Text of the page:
... paler and paler—the towering arches which sprang, as it were, from slender stem-like side-columns up to full-flowering boughs of Gothic ornamentation, crossing and re-crossing above the great High Altar, melted into a black dimness,—and then—all at once, without any apparent cause, a strange, vague suggestion of something supernatural and unseen began suddenly to oppress the mind of the venerable prelate with a curious sense of mingled awe and fear. Trembling a little, he knew not why, he softly drew a chair from ...
— The Master-Christian • Marie Corelli

... of the bed-clothes, a faint murmur, and the sufferer languidly turned her eyes upon the speaker. A dimness was in those sunken orbs; a clamminess upon her wan brow, and her breast heaved wildly beneath the linen that lay in snowy waves across it. But she did not appear to have heard the inquiry of ...
— Graham's Magazine Vol XXXII No. 6 June 1848 • Various

... itself now and then in the good-night song of some bird. Now it was the lullaby of the song sparrow or the swamp sparrow. Once the tender, ringing, infantile voice of the bush sparrow stood out vividly for a moment on that great background of silence. "Zeep," "zeep," came out of the dimness six or eight rods away. Presently there was a faint, rapid whistling of wings, and my companion said: "There, he is up." The ear could trace his flight, but not the eye. In less than a minute the straining ear failed to catch any sound, and we knew he had reached his climax and was circling. Once ...
— The Wit of a Duck and Other Papers • John Burroughs

... This dimness of significance indicates the limitation of sculpture, and inclines some of those who feel its charm to assert that the sculptor seeks to convey no intellectual meaning, that he is satisfied with the creation of beautiful form. There is sense in this revolt against the ...
— Sketches and Studies in Italy and Greece • John Addington Symonds

... I can do!" the little man muttered; and the perspiration stood upon his forehead. Again he began: "David, after I saw ye this afternoon steppin' doon the hill—" Again he paused. His glance rested unconsciously upon the coat. David mistook the look; mistook the dimness in his father's eyes; mistook the tremor ...
— Bob, Son of Battle • Alfred Ollivant

... their work, bore no symbol of the storms that might come beneath the firmament; the purple and gold and crimson of nature's gala dress seemed to fling their soft luxury around the beholder, enfolding him, as it were, from all the dust and the dimness and the dullness of this world's working days for evermore. So it was to Diana; and all the miles of that long drive, joggingly pulled along by Prince, she rode in a chariot of the imagination, traversing fields of thought and of space, now to Evan and now with him; and ...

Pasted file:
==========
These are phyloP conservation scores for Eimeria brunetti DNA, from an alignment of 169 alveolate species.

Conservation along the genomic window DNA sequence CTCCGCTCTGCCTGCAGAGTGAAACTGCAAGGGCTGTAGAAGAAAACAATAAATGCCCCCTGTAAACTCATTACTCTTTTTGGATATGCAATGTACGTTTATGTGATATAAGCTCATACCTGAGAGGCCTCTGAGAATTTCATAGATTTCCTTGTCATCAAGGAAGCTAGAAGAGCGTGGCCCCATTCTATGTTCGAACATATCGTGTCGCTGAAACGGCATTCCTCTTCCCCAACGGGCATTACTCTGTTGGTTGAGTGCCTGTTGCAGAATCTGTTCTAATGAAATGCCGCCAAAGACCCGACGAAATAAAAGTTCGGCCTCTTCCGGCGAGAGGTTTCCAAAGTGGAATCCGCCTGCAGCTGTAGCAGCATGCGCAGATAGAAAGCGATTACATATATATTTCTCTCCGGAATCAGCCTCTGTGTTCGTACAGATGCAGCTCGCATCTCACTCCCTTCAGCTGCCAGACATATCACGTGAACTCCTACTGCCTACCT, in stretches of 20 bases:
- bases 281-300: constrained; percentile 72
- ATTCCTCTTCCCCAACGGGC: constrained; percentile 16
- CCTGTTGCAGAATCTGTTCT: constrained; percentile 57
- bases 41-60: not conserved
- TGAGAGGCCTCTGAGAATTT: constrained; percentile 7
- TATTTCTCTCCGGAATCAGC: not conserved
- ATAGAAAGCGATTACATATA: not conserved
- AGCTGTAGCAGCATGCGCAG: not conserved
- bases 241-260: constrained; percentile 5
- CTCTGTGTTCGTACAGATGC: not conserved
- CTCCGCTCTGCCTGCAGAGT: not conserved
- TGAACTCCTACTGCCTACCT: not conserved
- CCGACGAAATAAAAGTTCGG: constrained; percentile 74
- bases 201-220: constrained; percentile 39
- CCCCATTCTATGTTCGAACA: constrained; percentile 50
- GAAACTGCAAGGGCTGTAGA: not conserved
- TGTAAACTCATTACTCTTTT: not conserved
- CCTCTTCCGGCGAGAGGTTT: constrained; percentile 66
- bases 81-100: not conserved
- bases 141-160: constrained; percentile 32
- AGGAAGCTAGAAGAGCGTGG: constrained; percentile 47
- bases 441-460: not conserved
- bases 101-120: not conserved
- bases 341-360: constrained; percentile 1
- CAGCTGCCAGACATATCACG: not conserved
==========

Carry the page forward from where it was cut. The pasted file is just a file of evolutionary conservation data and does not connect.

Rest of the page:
— Diana • Susan Warner

... so he refused to leave. He saw them on board the ship and took an affectionate farewell of his old friends. Before parting, the Captain insisted on his accepting a small loan which he said he could return to Nassau whenever he felt like it. There was a suspicious dimness in his eyes as he crushed Paul's hand in his own, while Betsy cried outright as she heartily kissed him good-bye. When the weather became mild again, Paul engaged a small fishing craft and went down the coast to the ...
— The Story of Paul Boyton - Voyages on All the Great Rivers of the World • Paul Boyton

... and hence essentially free from all impurity; but as they are liable to impurity caused by their limiting adjuncts—in the same way as the face reflected in a mirror is liable to be dimmed by the dimness of the mirror—they may be the abodes of Nescience and hence may be viewed as the figments of wrong imagination. Like the dimness of the reflected face, the imperfection adhering to the soul is a mere error; for otherwise it would follow ...
— The Vedanta-Sutras with the Commentary by Ramanuja - Sacred Books of the East, Volume 48 • Trans. George Thibaut

... think, as, with folded arms, he stood there gazing. Ah! who shall say what he did think? for, from the hour that voices had said, in the dying chamber, "she is gone," it had been all a dreary mist, a heavy "dimness of anguish." He had heard voices around him; he had had questions asked, and answered them; they had asked him when he would have the funeral, and where they should lay her; and he had answered, impatiently, that he ...
— Uncle Tom's Cabin • Harriet Beecher Stowe

... face wore a brooding, puzzled look, 'Poor little soul, she is feeling her growing-pains!' said Mistress Mary. It was a mind sitting in a dim twilight where everything seems confused. The physical eye appears to see, but the light never quite pierces the dimness nor reflects its beauty there. If the ears hear the song of birds, the cooing of babes, the heart- beat in the organ tone, then the swift little messengers that fly hither and thither in my mind and yours, carrying echoes of sweetness ...